Then, another method of a template-free preparation of Fe3O4 nano hollow spheres has prepared by researcher Shi et al. [42] using the following procedure, hydrated ferrous chlorine salt (FeCl3.6H2O, 1.084 g) was dissolved in 80 mL of deionized water under rigorous and constant stirring for 10 minutes. Then added Na-citrate salt (2.352 g), PAM (0.8 g), and urea (0.72 g) while stirring vigorously for 30 minutes. The mixture was then transferred to Teflon and tightly closed before being placed into the autoclave and heated at 200°C and held at the temperature for 24 hours. Then cooled naturally with air. The result of a black precipitate Fe3O4 was washed with water and ethanol, separated by magnetic attraction, and finally dried at 50°C for 12 hours in an oven. An example of the results obtained by the research group of Shi et al. [42] is shown in Figure 8c below. Furthermore, NiFe2O4 nano hollow spinel preparation used a template-free method, namely the solvothermal process was carried out using oleyl amine capping agent. Hydrated chlorine salts of nickel (NiCl2.6H2O) and iron (FeCl3.6H2O) respectively mixed with urea with a 1:2 molar ratio. The solvent uses a mixture of ethylene glycol and ethanol with a ratio of 2:1. After all these substances put into a glass chemical 100 mL, added as much as 1 mL while stirring. After 30 minutes stir, the solution becomes transparent and homogeneous, then put the Teflon which is tightly closed and put into the autoclave steel and heated at 200°C for 24 hours. The product was then passed with ethanol and collected by separation and heated at 60°C for 30 minutes. Product samples were analyzed by TEM with a result in the following Figure 8a below [43].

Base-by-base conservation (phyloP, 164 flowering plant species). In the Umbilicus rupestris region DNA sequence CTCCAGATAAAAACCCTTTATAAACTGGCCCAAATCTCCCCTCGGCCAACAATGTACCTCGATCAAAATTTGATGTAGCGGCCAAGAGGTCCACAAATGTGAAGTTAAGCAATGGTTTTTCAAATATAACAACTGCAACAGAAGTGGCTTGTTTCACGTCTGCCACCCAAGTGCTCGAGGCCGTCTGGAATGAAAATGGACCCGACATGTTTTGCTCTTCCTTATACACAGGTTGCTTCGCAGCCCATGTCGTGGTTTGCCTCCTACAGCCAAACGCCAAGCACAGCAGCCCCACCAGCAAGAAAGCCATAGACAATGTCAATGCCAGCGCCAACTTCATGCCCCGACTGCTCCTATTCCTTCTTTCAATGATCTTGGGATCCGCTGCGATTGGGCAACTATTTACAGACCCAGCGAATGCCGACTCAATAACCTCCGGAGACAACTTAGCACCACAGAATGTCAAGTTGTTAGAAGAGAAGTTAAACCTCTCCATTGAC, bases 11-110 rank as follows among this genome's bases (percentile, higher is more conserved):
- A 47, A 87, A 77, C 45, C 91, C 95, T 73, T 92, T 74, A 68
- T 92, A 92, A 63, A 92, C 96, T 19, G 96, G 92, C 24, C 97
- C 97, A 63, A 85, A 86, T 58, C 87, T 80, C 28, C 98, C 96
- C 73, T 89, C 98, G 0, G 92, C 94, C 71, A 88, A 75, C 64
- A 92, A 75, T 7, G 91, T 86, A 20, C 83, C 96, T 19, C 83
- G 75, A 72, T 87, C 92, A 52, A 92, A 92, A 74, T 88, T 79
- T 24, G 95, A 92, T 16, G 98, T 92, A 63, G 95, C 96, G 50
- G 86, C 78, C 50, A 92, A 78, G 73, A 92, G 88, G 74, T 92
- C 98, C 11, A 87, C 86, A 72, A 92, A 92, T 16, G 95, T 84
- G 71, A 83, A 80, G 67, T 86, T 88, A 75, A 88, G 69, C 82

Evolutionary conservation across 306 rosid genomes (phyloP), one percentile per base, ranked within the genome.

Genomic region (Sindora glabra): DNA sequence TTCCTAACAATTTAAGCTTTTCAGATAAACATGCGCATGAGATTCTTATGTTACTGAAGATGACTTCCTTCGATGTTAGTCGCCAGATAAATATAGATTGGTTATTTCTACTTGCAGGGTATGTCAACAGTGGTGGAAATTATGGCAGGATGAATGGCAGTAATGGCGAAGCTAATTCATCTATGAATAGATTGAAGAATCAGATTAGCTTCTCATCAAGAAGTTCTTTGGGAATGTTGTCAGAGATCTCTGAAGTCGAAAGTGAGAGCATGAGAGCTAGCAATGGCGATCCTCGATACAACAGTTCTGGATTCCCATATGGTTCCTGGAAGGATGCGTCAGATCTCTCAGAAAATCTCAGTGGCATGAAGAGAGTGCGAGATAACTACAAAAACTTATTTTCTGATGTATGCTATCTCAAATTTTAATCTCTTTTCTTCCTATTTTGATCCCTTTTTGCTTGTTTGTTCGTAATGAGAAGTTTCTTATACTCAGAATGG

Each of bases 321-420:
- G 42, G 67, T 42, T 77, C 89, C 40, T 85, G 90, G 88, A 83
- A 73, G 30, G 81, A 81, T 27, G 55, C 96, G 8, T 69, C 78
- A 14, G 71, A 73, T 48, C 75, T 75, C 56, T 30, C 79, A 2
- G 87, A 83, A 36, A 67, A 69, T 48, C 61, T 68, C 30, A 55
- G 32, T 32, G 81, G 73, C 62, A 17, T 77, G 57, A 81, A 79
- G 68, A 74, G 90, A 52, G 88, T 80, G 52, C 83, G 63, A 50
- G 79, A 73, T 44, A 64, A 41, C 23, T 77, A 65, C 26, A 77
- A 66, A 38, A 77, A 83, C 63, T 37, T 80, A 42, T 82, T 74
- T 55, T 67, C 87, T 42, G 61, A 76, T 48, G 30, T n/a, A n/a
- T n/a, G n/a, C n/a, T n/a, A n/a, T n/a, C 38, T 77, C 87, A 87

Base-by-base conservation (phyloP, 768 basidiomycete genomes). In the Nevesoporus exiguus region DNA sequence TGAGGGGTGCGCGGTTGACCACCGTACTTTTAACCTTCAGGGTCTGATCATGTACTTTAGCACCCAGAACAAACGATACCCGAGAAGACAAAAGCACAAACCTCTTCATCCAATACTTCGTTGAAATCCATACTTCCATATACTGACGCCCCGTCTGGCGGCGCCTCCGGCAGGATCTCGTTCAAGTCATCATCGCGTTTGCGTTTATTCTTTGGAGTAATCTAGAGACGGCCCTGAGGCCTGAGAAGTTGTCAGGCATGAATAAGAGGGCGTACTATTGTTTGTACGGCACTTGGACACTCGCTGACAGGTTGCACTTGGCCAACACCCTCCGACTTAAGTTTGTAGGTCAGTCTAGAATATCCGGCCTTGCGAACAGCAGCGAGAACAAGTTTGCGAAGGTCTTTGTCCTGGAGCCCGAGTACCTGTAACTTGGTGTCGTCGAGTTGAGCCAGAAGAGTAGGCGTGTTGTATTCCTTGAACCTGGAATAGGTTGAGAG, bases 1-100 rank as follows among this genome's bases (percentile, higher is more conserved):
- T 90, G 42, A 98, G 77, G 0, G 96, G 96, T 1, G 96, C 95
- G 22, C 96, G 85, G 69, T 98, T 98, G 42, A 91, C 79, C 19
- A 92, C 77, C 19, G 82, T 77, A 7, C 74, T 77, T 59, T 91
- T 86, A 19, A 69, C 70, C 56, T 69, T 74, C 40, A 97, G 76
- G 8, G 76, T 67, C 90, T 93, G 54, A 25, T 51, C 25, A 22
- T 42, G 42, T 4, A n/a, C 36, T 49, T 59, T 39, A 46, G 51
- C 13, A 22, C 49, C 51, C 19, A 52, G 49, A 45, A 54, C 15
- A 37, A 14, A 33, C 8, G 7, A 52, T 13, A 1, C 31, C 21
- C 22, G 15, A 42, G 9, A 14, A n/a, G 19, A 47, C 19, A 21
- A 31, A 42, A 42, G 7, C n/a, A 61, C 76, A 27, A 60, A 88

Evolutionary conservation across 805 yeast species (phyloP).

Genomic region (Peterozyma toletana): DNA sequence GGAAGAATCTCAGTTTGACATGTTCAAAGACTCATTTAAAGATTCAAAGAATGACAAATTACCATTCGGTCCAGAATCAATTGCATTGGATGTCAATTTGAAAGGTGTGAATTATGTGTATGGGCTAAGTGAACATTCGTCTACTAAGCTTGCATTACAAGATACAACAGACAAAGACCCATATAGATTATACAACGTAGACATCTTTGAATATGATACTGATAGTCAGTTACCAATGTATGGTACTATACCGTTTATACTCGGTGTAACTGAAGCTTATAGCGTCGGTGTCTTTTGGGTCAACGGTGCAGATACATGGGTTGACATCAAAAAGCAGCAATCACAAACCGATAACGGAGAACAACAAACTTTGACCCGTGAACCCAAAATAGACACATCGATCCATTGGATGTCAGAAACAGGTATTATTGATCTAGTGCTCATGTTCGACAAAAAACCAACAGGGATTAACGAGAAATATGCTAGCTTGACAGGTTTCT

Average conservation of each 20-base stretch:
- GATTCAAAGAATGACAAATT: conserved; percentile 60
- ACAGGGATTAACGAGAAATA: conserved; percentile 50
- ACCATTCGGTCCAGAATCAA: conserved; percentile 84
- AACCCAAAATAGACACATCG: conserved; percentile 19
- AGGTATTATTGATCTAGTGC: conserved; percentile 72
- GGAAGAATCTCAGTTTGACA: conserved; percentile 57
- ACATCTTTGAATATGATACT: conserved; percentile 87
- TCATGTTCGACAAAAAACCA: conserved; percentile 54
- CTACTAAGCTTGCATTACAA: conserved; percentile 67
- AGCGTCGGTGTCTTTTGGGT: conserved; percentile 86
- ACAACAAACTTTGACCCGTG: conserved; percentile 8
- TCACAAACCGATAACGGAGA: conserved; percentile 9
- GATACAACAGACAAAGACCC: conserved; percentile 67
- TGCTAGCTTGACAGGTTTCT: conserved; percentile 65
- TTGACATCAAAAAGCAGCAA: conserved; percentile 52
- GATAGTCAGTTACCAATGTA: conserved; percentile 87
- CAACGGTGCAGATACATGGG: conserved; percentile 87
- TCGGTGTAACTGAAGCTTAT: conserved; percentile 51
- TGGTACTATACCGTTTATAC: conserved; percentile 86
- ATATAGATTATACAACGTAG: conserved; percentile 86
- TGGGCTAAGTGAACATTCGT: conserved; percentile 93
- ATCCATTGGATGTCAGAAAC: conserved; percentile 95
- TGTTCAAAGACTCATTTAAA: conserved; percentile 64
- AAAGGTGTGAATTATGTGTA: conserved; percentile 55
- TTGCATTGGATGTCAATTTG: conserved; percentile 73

2.5 Simple method

The simple method for producing hollow nanomaterials in question is in terms of the use of chemicals to produce nano hollow materials and environmentally friendly products. In the nano hollow material preparation, water and pectin or egg white solution is used as media. The procedure to obtain the nano hollow material is explained in brief here. The procedure to obtain the nano hollow material is explained in brief here. A stoichiometric amount of Ni (II) nitrate hydrates, ammonium vanadates, and Fe (III) nitrate hydrates were dissolved in distilled water, having compositions of Ni1-xVxFe2O4 under magnetic stirring for 1 h, respectively, followed by mixing each solution to make the final solution weight ratio between nitrates to pectin is 3:2. Adjust the pH = 11 in the above solution by an addition of ammonia, and heat it at 80 °C with continuous stirring to form a viscous gel. Then, dried the gel using the freeze dryer for 7 h to form the precursors’ networks and calcined at 600 °C for 3 h. The results are shown in Figure 9 below.